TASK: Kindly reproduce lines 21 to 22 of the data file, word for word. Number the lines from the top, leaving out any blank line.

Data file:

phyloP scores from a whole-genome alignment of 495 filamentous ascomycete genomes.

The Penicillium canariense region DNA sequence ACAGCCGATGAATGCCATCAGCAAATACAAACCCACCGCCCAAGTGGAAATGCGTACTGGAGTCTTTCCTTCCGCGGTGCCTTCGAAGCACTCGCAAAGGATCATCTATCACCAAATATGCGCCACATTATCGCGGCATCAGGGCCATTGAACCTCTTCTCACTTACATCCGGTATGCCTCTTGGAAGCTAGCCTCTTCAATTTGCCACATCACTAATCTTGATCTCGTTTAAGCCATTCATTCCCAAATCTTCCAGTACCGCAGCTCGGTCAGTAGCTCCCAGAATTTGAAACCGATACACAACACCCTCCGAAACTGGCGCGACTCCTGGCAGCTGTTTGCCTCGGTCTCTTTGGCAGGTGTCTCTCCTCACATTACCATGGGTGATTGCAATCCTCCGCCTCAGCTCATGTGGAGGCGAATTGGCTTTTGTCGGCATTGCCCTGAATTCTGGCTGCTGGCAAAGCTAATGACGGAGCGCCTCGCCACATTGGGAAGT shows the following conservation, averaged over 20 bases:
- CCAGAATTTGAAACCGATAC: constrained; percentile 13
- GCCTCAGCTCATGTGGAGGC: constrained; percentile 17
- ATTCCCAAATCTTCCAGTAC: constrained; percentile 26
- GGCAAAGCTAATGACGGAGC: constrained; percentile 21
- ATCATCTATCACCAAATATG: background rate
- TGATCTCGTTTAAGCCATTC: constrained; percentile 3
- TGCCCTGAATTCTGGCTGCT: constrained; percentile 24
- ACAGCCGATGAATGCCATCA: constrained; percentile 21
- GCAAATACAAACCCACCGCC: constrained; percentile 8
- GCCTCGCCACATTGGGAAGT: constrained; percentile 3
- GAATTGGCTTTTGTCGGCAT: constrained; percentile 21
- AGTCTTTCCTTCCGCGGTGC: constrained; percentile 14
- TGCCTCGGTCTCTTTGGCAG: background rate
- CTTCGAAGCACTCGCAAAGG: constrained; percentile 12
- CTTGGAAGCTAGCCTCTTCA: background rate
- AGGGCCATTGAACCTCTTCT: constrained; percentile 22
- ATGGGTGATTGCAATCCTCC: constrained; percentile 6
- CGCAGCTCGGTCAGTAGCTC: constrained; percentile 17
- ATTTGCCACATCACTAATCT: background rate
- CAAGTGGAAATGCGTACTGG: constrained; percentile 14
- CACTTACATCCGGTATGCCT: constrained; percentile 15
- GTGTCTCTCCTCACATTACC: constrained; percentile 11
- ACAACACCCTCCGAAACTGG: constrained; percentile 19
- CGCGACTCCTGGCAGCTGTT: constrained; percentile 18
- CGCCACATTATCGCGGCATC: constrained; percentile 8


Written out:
- ATTTGCCACATCACTAATCT: background rate
- CAAGTGGAAATGCGTACTGG: constrained; percentile 14